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March article

Lunes, 4 de Marzo de 2019

‘Summer camp culture’ by Emma Hearle

We are all familiar with summer learning loss, summer brain drain, the slide, or whatever you want to call it. Many of us probably feel that kids don’t get enough physical activity during the summer months either. When schools lock their gates at the end of term, children gain a spring in their step – while, all too often, their parents' shoulders slump. How can youngsters be safely, productively and affordably entertained throughout the long summer holiday?

Americans in particular have a solution. With longer school breaks than Britain and typically less holiday leave for working parents, residential summer camps often provide a home-from-home. There's an incredibly strong culture of that in America and sending kids to camp is like the 11th commandment. In films (we all remember The Parent Trap!), such camps involve an expansive lake, a lack of electricity and things called s'mores – those delicious melted marshmallows sandwiched with chocolate between two biscuits – and poison ivy.

What you see in these all American camp movies isn’t far from reality. I have friends that spent university holidays working at probably the most famous of the American summer camps, Camp America. One told me the about dorm rooms with more bunk beds crammed in than you thought possible, the typical toasting of marshmallows while learning camp chants around the campfires and “horseback riding” through the forest. Camp business in America is worth 18 billion dollars with some 11 million children attending.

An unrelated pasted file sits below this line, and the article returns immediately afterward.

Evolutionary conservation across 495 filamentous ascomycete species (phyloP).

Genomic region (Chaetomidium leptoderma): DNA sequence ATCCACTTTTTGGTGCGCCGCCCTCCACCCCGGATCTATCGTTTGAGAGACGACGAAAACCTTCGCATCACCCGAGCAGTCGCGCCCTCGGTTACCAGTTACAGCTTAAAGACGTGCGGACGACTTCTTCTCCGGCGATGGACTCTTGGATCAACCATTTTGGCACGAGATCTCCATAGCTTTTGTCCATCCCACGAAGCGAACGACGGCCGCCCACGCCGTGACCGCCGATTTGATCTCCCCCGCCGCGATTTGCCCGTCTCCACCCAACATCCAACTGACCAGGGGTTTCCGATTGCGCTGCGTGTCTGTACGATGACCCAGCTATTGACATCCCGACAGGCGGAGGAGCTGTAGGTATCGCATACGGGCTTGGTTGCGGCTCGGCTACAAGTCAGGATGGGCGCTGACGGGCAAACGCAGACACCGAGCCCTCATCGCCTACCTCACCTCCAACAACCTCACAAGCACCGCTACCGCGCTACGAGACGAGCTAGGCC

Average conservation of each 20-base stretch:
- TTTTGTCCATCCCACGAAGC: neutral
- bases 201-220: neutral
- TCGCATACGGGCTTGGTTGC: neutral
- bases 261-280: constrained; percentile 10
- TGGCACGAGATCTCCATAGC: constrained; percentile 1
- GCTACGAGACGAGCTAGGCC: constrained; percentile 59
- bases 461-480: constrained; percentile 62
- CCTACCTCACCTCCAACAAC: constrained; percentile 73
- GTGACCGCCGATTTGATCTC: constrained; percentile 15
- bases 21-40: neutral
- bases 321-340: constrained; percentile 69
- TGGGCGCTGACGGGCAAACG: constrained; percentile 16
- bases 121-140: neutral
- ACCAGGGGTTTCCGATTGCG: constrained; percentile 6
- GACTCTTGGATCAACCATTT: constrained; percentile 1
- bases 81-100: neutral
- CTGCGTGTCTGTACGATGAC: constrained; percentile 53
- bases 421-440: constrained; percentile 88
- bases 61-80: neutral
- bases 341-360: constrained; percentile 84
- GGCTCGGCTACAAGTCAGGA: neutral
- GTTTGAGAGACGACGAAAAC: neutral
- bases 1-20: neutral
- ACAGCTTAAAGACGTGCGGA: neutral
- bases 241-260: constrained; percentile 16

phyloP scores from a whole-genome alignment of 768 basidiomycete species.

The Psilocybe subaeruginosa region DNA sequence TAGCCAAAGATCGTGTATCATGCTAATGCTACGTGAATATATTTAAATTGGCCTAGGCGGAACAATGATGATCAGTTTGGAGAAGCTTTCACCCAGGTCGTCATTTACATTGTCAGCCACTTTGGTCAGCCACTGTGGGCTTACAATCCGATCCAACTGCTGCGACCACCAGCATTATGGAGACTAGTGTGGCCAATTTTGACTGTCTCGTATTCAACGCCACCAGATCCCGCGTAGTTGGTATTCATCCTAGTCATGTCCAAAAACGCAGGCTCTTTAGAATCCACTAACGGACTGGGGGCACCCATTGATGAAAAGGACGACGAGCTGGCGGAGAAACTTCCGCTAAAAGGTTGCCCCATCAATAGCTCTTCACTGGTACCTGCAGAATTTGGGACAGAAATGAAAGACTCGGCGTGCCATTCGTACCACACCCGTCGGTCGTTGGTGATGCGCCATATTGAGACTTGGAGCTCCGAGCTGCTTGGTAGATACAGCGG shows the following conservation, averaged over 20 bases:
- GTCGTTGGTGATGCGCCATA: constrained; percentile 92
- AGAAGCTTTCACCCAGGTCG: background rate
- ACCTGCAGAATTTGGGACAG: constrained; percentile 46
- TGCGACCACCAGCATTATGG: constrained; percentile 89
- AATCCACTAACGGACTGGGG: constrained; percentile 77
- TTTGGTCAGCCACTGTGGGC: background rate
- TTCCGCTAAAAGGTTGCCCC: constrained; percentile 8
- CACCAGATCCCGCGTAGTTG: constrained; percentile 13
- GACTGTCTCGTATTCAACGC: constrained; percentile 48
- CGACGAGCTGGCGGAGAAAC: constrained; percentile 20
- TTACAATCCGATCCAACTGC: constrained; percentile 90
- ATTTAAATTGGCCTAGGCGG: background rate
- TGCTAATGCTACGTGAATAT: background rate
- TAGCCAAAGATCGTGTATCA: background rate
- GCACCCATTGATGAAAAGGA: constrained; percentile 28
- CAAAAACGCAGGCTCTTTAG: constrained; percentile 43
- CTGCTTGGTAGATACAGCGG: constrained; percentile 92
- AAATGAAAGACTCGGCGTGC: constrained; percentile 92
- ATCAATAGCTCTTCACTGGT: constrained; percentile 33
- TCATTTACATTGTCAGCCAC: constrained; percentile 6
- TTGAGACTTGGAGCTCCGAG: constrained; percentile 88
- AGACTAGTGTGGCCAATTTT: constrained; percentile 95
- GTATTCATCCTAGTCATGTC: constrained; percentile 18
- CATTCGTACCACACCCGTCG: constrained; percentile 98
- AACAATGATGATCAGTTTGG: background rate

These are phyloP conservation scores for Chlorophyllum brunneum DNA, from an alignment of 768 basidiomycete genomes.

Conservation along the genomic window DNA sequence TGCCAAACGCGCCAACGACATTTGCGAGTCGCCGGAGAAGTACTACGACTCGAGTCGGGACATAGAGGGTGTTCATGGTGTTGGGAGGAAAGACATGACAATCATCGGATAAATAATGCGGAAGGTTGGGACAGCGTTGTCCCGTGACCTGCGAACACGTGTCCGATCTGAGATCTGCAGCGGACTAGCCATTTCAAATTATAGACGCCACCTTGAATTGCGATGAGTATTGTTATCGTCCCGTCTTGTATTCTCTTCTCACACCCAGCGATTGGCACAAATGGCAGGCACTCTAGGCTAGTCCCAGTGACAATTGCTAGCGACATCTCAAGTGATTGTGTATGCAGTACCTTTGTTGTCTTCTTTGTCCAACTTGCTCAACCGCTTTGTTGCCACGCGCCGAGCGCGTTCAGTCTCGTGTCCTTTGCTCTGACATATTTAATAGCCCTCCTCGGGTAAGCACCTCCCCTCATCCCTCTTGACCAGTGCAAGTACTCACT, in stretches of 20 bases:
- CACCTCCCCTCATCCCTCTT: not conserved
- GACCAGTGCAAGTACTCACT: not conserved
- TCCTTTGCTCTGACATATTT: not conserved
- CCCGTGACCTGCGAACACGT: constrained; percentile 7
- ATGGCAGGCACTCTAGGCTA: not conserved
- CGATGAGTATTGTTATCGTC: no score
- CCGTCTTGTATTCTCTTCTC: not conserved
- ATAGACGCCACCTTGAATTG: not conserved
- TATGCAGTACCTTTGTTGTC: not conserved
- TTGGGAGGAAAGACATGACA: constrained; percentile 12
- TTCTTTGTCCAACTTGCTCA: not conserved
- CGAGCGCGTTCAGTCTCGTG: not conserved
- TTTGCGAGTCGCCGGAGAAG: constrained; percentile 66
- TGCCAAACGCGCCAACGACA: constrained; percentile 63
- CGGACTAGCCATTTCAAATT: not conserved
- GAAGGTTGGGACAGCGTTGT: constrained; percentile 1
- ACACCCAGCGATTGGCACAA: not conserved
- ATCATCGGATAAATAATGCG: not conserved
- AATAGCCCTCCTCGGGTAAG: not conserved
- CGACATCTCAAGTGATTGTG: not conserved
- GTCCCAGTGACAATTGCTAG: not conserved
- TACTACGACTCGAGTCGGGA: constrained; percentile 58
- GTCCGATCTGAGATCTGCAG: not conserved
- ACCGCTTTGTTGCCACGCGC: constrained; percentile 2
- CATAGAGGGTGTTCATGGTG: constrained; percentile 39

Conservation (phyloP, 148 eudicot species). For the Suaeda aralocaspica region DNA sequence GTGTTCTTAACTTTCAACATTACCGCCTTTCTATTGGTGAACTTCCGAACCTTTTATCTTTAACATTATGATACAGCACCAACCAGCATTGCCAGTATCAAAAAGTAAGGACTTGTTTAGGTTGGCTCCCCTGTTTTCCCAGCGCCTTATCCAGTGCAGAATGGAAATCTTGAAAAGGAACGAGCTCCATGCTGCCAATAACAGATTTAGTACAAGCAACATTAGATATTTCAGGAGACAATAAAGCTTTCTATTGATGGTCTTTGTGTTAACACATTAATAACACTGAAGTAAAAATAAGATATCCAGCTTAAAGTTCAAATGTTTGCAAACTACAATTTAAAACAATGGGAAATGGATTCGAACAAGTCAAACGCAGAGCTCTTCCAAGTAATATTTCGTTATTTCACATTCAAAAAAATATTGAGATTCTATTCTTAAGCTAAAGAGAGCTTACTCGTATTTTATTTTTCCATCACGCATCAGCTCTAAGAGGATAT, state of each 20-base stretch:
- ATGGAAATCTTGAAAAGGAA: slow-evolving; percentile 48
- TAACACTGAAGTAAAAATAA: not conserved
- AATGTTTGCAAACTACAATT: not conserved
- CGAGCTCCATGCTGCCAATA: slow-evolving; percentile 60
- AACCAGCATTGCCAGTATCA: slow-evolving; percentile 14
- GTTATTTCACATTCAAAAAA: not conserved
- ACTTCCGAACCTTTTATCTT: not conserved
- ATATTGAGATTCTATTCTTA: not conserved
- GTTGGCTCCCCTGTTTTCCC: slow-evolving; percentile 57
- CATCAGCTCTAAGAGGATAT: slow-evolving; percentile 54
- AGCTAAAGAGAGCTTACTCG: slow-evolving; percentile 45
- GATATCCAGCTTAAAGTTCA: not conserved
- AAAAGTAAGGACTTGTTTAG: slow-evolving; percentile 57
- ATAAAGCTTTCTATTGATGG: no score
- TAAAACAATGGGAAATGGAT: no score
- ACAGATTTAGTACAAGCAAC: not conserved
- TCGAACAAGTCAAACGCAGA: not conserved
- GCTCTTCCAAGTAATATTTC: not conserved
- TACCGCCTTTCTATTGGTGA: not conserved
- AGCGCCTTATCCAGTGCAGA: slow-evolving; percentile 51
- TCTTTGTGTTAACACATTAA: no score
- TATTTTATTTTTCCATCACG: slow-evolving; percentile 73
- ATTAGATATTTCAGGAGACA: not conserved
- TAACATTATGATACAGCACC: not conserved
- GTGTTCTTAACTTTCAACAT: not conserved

American-style summer camps have washed up on Aussie shores too and they’re really catching on, although in Australia they’re not quite as hardcore. Unlike the three-month long camps in The States, in Australia it's common practice for kids to attend just for a week or two. This doesn’t mean any less fun though and children can choose between boarding (staying onsite) or attending just during the day and take part in a range of activities like rafting, sailing and surfing.

UK parents are now learning the lingo, and more frequently turning to summer camps to keep their children occupied during the six weeks of British “summer” too. Some even pack them off to the States to sample the original experience.

Many camps in Britain focus on sport and adventure, where the A to Z of activities runs from archery to zorbing – the dubious pleasure of hurtling down a hill in a huge inflatable ball. For young adrenalin junkies, the increasing popularity of coasteering – which includes cliff jumping, swimming beneath sea cliffs and exploring rock arches – especially exciting in the UK with the many kilometres of coast and beautiful, rugged islands such as the Isle of Man or the Isles of Scilly. There are plenty of less boisterous options too, including art-focused camps and academic programmes. Day camps are also increasingly common in England where at some tweens can take mobile app design, video game development and robotics classes, while teens can learn programming.

Meanwhile other camps enable children to split their time between creative activities and physical adventure. Some British camps see youngsters perfecting their dance moves every morning, then trying out anything from motorbiking to fencing in the afternoon. There are also filmmaking and photography courses for those more creatively motivated.

If it’s a language you want your kids to get their teeth into, camps that teach French, Spanish, German and Chinese are increasingly popular in the UK too. Like here in Spain, there is nothing more valuable than your children practicing and perfecting their English while making friends and having fun too. With the Spanish summer holidays being no less than three months long (how jealous I’d have been knowing this when I was at school!), parents may not want children to go abroad to learn English but have them doing so closer to home. There are multiple day and residential camps that run in English with native teachers and leaders at camps specialising in sports, music and art while also providing English classes for part of the day.

For your own taste of summer camp culture, please contact Cambridge School by email ( or by phone (tel. 938702001) and find out everything you need to know about our offer on summer camps in English for children.